Canadians diagnosed with blood cancers today have a much greater chance of beating the disease than 30 years ago thanks to advances in precision medicine, according to a report released Wednesday by the Canadian Cancer Society (CCS).
The report – Canadian Cancer Statistics 2019 – developed by CCS, the Public Health Agency of Canada and Statistics Canada, in collaboration with provincial and territorial cancer registries, shows that the survival rate for blood cancers is outpacing the survival rate of any other cancer.
Overall cancer survival rates have improved to 63 per cent — up eight percentage points since the early 1990s. But the most gains have been among common blood cancers, including non-Hodgkin lymphoma, multiple myeloma and leukemia, with their survival rate increasing by 16 to 19 percentage points, the report says.
The report estimates that in 2019, about 220,400 Canadians will be diagnosed with cancer (excluding non-melanoma skin cancers). An estimated 82,100 Canadians will die of cancer in 2019.
An estimated 21,000 Canadians are expected to be diagnosed with blood cancer in 2019, with nearly one-third expected to succumb to the disease.
“While we know more people are being diagnosed with cancer due to our ageing and growing population, what we are seeing in terms of improvements in survival for blood cancers is remarkable,” said in a statement Dr. Leah Smith, a spokesperson for CCS.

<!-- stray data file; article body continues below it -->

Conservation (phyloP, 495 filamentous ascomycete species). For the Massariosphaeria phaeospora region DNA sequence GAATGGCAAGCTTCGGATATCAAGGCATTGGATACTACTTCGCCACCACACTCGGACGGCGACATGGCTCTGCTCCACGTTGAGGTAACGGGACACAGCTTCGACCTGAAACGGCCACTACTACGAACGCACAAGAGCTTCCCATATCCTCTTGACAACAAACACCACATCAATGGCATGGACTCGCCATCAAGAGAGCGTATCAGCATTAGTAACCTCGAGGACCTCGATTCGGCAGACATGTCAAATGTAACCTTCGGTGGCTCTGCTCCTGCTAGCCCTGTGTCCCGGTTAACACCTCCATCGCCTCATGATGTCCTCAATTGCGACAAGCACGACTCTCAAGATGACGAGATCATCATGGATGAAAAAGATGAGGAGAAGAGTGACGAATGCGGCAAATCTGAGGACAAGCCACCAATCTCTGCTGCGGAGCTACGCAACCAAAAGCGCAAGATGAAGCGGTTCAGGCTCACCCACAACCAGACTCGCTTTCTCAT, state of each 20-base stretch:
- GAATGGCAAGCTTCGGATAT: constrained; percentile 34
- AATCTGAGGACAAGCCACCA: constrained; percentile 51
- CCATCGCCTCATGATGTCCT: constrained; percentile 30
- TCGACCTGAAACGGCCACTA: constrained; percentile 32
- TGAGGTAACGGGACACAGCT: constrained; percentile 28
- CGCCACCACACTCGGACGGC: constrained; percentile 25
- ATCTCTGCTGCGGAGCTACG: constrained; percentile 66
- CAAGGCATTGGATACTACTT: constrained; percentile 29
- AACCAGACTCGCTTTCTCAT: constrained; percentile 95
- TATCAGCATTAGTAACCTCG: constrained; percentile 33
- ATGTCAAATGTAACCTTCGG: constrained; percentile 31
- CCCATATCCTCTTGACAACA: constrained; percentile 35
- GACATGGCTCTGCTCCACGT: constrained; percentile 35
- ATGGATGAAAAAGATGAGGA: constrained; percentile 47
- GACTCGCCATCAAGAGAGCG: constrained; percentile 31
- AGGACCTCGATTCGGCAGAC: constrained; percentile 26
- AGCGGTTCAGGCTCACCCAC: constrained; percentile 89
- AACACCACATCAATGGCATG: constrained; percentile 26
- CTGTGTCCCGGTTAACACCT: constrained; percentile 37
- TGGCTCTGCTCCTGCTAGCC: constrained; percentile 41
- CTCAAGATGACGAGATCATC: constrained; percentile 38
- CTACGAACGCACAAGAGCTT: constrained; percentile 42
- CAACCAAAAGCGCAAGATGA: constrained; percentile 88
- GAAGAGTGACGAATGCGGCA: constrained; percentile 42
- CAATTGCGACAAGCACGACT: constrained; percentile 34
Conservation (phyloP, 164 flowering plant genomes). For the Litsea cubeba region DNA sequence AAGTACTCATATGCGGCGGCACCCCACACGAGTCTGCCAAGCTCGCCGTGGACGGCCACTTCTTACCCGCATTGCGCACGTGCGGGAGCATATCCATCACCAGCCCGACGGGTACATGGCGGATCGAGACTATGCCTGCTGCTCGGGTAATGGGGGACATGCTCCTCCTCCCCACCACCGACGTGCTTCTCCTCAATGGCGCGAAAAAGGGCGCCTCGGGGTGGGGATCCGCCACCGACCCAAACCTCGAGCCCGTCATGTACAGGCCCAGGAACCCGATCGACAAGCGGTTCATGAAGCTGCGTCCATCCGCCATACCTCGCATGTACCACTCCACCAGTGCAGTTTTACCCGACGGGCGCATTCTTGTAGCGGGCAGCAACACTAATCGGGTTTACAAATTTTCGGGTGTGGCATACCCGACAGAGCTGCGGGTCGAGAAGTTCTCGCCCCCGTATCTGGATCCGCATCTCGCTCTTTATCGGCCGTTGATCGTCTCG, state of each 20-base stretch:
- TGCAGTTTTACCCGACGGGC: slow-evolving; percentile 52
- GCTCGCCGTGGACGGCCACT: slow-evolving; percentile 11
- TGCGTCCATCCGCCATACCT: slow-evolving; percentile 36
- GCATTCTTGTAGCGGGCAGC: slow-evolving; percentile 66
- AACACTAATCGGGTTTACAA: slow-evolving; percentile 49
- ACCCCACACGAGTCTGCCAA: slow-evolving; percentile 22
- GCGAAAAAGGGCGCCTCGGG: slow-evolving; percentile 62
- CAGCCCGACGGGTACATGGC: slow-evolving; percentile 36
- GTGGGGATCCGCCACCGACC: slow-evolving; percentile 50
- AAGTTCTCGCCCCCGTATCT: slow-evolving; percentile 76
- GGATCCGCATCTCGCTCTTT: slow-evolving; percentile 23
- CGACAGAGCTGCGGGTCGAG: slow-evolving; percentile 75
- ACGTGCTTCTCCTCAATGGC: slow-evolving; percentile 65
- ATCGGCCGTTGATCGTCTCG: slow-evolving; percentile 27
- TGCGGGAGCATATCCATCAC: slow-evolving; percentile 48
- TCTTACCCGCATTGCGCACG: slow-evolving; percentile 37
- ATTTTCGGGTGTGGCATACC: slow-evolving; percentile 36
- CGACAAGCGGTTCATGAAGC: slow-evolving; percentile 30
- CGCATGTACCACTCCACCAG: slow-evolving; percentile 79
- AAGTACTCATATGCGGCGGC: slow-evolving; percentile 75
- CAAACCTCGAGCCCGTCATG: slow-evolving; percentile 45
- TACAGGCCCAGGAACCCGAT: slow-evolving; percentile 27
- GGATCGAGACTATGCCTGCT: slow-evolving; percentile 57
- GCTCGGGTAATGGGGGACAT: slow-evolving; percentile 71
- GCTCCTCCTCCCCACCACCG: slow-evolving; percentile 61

“Thanks to strategic investments in research and specifically precision medicine, a greater percentage of people with blood cancer are being treated more successfully.”
Good news, bad news
Survival rates for other cancers are much bleaker.
Lung cancer is the most commonly diagnosed cancer in Canada (excluding non-melanoma skin cancers), according to the CCS report.
An estimated 29,300 Canadians will be diagnosed with lung cancer in 2019 and 21,000 are expected to die of the disease.
While female breast cancer death rates have decreased by nearly half since they peaked in 1986 thanks to improvements in early detection and treatment, breast cancer continues to be the most commonly diagnosed cancer and the second leading cause of cancer-related death among Canadian women, according to CCS.
Pancreatic cancer – one of the most difficult cancers to treat – is expected to become the third leading cause of cancer death in Canada in 2019.
Prostate cancer is the most commonly diagnosed cancer in Canadian men and the third leading cause of cancer-related death in Canadian men.
An estimated 22,900 men will be diagnosed with prostate cancer in Canada in 2019. Approximately 4,100 men are expected to die of the disease in 2019, CCS report estimates.
Colorectal cancer is expected to be the third most commonly diagnosed cancer and the second leading cause of cancer death in Canada.
An estimated 26,300 Canadians will be diagnosed with colorectal cancer in 2019 and 9,500 will die of the disease, the CCS report says.